Furthermore, the rapid growth and development of the adolescent body increases perceptual interest in the body and requires adolescents to revise their perception of body type, making precise recognition of the adolescent body one of the most important developmental tasks. Therefore, it is expected that an accurate body perception is essential for the healthy development of adolescents, and an effective plan for their dietary management and exercise can be established if OBP matches OBB. Accordingly, education and strategy development are needed to help teenagers accurately recognize the adolescent body.

This study has several limitations. First, since the study utilized a cross-sectional design, it was not possible to precisely capture the temporal and sequential relationships for body perception, quality of life, and stress perception. Second, due to the use of secondary data, there were limited opportunities for considering clinical health data that may have influenced perceived obesity, quality of life, and stress perception. Future longitudinal studies are needed to more precisely capture the time-related aspects of body and stress perception. Third, in this study, the correlation coefficient between well-being and stress perception was quite high at −.524 (p < .01). Therefore, in order to obtain a more accurate and in-depth assessment of mental health, it is necessary to examine additional aspects of mental health (e.g., self-esteem, depression), using multi-dimensional measures. Fourth, in this study, BMI was calculated using self-reported height and weight, which may be inaccurate. Therefore, it is necessary in future studies to calculate BMI through direct measurement of height and weight.

Conclusion

OBB and OBP coincided in 51.5% of the sample. However, the degree of obesity was overestimated and underestimated by 29.4 and 19.0% of the sample, respectively. In addition, OBB and OBP were found to vary by gender, age, economic status, and academic achievement.

The main effect of OBB was not statistically significant, but the main effects of OBP and the interaction effect of OBP and gender on well-being and stress perception were all statistically significant. Well-being scores were higher for males than females, and the scores for the group with perceptual obesity were the lowest. There was no difference in well-being scores between females who perceived themselves as underweight and those who perceived themselves as having a healthy weight, but the scores of men who perceived themselves as underweight were higher than those of men who perceived themselves as having a healthy weight. For stress perception, females scored higher than males. Also, both males and females who perceived themselves as obese had the highest stress perception scores. The well-being and stress perception are influenced by obesity based on perception rather than obesity based on BMI, and this influence varies according to gender in adolescents.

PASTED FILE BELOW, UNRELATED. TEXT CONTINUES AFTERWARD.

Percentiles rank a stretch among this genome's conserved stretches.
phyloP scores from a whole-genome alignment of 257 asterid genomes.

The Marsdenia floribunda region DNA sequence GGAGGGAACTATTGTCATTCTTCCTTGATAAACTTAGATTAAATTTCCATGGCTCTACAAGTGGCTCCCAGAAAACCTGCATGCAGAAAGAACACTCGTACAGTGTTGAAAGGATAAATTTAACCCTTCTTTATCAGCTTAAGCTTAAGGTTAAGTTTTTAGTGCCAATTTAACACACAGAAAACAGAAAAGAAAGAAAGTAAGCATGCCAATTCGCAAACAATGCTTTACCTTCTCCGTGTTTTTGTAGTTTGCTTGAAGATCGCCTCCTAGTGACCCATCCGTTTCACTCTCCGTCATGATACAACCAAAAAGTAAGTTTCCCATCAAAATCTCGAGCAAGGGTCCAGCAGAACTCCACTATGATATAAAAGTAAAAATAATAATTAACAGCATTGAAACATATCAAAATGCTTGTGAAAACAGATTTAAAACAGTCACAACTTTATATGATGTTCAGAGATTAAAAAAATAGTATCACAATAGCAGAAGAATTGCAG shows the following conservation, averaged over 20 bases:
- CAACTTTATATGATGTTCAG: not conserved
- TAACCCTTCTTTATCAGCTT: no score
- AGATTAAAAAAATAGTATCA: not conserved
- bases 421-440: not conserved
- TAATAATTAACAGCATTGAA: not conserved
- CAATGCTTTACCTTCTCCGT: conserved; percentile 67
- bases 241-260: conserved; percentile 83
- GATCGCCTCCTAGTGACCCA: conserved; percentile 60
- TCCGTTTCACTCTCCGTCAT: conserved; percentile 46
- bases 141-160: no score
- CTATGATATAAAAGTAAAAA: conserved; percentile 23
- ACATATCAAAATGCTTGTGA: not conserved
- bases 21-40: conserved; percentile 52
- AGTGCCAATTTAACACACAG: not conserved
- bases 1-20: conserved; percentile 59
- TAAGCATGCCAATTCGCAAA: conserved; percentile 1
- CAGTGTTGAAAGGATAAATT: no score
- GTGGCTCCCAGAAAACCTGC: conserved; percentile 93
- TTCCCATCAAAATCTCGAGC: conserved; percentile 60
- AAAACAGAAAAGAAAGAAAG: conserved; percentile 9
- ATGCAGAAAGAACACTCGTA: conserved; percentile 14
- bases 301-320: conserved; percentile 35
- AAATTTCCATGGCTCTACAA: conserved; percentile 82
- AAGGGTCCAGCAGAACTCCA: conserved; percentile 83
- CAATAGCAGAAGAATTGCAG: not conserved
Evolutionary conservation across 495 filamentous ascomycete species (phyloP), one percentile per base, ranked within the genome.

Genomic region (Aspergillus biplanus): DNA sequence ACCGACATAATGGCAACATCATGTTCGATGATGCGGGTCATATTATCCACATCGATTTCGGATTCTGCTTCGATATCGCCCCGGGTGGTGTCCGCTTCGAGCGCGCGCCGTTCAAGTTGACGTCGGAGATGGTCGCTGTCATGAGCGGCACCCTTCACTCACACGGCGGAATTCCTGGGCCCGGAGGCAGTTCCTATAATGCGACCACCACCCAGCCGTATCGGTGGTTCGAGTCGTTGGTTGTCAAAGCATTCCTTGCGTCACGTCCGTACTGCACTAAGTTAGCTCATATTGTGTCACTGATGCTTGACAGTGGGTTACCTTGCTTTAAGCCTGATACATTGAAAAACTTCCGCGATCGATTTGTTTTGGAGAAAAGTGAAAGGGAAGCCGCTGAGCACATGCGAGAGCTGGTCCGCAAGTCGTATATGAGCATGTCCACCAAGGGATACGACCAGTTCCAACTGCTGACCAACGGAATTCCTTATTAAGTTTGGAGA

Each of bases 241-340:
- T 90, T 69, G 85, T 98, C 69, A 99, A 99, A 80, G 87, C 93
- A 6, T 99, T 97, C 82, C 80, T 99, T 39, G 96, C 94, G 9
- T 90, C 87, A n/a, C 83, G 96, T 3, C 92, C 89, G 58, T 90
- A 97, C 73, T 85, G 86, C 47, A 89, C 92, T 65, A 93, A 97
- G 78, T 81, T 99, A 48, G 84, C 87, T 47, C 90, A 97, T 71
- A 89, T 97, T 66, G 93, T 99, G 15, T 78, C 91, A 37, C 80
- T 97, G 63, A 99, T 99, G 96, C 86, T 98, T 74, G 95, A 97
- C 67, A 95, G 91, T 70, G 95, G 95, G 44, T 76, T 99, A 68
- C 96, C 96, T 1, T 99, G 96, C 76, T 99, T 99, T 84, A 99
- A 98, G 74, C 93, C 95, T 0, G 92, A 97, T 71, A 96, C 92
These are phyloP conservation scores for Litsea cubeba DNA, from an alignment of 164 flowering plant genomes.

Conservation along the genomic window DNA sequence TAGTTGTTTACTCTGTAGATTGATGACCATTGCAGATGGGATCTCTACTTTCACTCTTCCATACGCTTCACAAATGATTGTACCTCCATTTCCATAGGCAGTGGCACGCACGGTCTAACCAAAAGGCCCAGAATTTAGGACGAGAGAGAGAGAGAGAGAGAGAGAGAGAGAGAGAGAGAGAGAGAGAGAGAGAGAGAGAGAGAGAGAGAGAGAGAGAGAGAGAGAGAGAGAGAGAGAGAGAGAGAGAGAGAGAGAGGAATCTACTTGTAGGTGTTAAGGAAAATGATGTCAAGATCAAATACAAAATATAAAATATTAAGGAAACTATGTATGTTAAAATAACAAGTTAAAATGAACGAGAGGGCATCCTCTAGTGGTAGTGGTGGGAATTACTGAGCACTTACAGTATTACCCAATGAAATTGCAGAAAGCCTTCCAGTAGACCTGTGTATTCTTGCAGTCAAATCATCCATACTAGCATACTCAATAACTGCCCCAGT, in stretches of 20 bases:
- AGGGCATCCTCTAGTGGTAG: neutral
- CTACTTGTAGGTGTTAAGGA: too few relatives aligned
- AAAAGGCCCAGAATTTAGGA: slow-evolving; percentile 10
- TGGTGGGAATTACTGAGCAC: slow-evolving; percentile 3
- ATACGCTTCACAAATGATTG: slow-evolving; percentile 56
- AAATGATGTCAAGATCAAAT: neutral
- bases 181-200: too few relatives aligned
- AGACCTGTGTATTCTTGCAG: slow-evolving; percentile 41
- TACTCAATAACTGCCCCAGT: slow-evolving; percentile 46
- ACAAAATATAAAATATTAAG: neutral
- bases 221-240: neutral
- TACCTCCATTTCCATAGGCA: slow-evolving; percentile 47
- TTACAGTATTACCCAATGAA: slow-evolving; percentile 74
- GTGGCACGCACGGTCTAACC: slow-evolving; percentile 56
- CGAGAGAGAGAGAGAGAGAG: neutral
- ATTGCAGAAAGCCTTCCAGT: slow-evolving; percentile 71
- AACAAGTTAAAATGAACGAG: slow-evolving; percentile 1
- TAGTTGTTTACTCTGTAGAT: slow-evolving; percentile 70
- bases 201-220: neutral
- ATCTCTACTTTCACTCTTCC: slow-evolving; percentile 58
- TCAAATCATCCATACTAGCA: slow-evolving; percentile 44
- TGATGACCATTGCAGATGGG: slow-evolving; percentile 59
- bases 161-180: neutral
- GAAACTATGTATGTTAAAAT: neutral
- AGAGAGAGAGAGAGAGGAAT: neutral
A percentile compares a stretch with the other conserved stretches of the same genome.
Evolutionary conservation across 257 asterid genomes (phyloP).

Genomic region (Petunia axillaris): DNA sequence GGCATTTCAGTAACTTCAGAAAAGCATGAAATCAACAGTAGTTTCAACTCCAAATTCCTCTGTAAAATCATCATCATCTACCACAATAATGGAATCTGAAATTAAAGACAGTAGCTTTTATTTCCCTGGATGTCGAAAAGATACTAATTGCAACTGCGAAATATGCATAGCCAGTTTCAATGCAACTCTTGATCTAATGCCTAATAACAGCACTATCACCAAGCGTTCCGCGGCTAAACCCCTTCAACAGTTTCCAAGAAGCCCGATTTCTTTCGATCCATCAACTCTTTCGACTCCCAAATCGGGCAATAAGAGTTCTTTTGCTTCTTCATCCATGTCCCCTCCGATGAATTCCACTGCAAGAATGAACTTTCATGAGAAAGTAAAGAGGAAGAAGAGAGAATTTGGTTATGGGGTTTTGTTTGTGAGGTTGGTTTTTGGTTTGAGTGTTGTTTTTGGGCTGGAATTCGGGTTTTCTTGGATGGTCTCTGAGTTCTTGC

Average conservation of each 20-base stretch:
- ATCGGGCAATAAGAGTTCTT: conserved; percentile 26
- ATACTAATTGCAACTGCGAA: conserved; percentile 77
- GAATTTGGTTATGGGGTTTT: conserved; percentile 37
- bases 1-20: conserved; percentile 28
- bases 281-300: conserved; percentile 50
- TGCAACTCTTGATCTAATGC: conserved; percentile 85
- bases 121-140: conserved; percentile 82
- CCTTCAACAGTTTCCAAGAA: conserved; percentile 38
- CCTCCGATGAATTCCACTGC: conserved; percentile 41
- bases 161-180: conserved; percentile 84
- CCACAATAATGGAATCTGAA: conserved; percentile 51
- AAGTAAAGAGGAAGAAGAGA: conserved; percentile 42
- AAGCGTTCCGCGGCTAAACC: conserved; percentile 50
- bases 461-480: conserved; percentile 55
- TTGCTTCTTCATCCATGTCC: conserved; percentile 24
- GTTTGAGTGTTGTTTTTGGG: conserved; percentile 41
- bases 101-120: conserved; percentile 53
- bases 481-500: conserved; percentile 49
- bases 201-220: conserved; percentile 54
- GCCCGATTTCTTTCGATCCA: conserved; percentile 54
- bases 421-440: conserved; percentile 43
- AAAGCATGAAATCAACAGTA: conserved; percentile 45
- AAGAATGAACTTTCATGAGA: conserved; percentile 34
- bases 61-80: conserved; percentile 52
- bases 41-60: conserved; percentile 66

Availability of data and materials

The datasets generated during and/or analyzed in the current study are available in the Korea Centers for Disease Control and Prevention repository, https://www.cdc.go.kr/yhs.

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All authors had full access to all study data and take responsibility for the integrity of the data and the accuracy of the data analysis. Study concept and design: SN. Acquisition of data: SN. Analysis and interpretation of data: JP. Drafting of the manuscript: SN and JP. Critical revision of the manuscript for important intellectual content: SN and JP. Statistical analysis: SN. All authors read and approved the final manuscript.

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Correspondence to Nam Su-Jung.

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All experimental protocols were approved by the Korea Centers for Disease Control and Prevention, and all research methods were carried out in accordance with its guidelines and regulations. Written informed consent was obtained from all subjects or, if subjects are under 16, from a parent and/or legal guardian, prior to participation in the survey by the Korea Centers for Disease Control and Prevention.

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Su-Jung, N., Jong-Ho, P. The moderating effect of gender on the relationships between obesity, well-being, and stress perception in Korean adolescents. BMC Public Health 21, 1859 (2021). https://doi.org/10.1186/s12889-021-11894-3

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Keywords

  • Adolescents
  • Obesity based on BMI
  • Obesity based on perception
  • Gender
  • Well-being
  • Stress perception